As a teenager attending Westville High School, Linda S. Earls couldn’t wait to join the Army.
“That’s all I ever wanted to do,” she said.
She graduated in May 1964, and joined the Women’s Army Corps in August. A few years later, she realized her goal of serving in Vietnam, and started recording her adventures in letters to her mother, Ruby Earls.
Now, those letters have been compiled into an easy-to-read book, “Vietnam — I’m Going! Letters from a Young WAC in Vietnam to Her Mother.” The book has a photo of Earls on front, along with a photo of her mother as a young woman.
Ruby had saved all of her daughter’s letters, and Earls started putting them onto the computer a couple of years ago. Her one regret is that her mother, who died 13 years ago, didn’t have a chance to see the book.
Earls, who now lives on a farm near Chebanse, retired in 1988 as a first sergeant.
“I’ve always been adventurous,” she said. When she joined the Army, she served three years in Texas, but her heart was set on going overseas.
She tried to re-enlist for Vietnam, but was told there were no slots open.
“I was a career soldier, very patriotic,” she said. “If there was a war going on, I had to be there.”
Instead, she re-enlisted for Oakland Army Base in California, as close as she could get to Vietnam. After the mandatory three months in that assignment, she volunteered and received orders to report to Vietnam in May 1968.
The book begins with Earls’ excitement upon receiving orders to go to Vietnam, where she worked as a clerk-typist at first.
“Everyone thinks women over there were nurses,” she said. “Six hundred of us who went were not nurses.”
Donna Gash of Danville, Earls’ cousin, hasn’t read the book yet, but is eager to do so soon. She agreed that most people think the women in Vietnam were nurses.
“I think women didn’t get their credit in the Vietnam War,” she said. “This is a good story from the woman’s point.”
She noted that Earls supports women’s rights, and goes to Washington, D.C., every five years for ceremonies at the women’s memorial.
While she wasn’t on the front lines, Earls did have close calls. One time, a rocket fired by the Viet Cong landed on the street outside her barracks. The office where she worked was often fired upon, but it was usually at night.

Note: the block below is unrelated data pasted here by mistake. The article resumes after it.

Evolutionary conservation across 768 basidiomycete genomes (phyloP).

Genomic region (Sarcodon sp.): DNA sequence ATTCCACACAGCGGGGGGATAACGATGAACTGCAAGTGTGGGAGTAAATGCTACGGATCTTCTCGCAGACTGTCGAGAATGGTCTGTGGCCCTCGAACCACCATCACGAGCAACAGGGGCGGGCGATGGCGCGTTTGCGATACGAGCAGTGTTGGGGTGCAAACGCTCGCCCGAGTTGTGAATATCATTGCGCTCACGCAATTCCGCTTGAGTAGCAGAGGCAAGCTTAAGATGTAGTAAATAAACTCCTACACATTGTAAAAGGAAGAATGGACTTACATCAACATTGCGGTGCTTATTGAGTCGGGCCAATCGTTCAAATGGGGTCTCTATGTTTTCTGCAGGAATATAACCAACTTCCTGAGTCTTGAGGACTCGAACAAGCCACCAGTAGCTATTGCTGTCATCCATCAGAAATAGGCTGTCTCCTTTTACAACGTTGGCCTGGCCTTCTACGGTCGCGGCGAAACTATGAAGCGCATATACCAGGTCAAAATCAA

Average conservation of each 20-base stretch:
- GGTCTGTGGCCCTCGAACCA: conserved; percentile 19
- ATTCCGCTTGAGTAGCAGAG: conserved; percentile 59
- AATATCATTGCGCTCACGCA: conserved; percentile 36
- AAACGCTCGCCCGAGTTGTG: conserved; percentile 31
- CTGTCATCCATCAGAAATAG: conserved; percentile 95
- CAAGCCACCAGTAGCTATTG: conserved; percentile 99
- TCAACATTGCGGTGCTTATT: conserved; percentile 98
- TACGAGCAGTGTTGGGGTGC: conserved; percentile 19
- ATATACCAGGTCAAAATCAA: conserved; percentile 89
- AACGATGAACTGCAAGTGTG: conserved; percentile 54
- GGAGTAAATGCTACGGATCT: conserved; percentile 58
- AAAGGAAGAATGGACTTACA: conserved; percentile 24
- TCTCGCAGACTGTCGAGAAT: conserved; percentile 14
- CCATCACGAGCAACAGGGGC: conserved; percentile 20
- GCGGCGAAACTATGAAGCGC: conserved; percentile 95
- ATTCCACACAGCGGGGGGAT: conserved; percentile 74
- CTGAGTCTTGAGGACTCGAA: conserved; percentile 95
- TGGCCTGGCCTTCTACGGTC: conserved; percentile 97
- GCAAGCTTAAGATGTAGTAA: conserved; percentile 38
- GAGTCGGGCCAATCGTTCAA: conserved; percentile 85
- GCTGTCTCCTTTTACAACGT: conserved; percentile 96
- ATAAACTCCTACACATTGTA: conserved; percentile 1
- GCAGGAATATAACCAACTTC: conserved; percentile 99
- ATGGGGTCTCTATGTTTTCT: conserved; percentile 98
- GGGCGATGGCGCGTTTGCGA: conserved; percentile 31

Besides the danger, she describes in detail the daily discomfort of living with the relentless heat, the red mud and dust, sky-high humidity and swarms of ants and other insects.
In her detailed letters, she describes the war as she saw it from her office window, nights spent in the bunkers, helicopter rides and the difficulties of obtaining needed items.
The letters detail the day-to-day happenings — the weather, activities, if there were incoming rockets. “I must have given her white hairs,” Earls said of her mother.
Unlike families of today’s soldiers who have e-mail and Skype, Ruby had to wait a week or so to find out what was happening in her daughter’s life.
“I have never regretted I went,” she said. She even returned with a cat, who lived to old age.
Earls served a year, until May 1969. After her return, she went on to many stateside assignments and twice served in Germany.
The 145 letters cover the time period from May 1968 to May 1969.
“My objective was to get my history out there. It needed to be preserved,” she said. “It will be gone when I’m gone.”
Earls said she doesn’t know of any other book like this — that is, one written by a woman in Vietnam who was not a nurse.
In addition to reading about her adventures, Earls thinks people will get some history out of the book. Young people she’s talked to are fascinated with that time, she said.
The 413-page book, which came out in June, was self-published through Xlibris, and contains several photographs.
After retiring from the service, she attended Kankakee Community College and received an associate’s degree in automotive technology. She worked in the adult education division at the college for 16 years and is now in second retirement.
She resides on a 1-acre farm, and enjoys her cats, dogs, gardening, photography and riding her Harley.
Earls grew up on a farm south of Danville, and attended Union Corner Grade School. Her mother later lived on Cannon Street.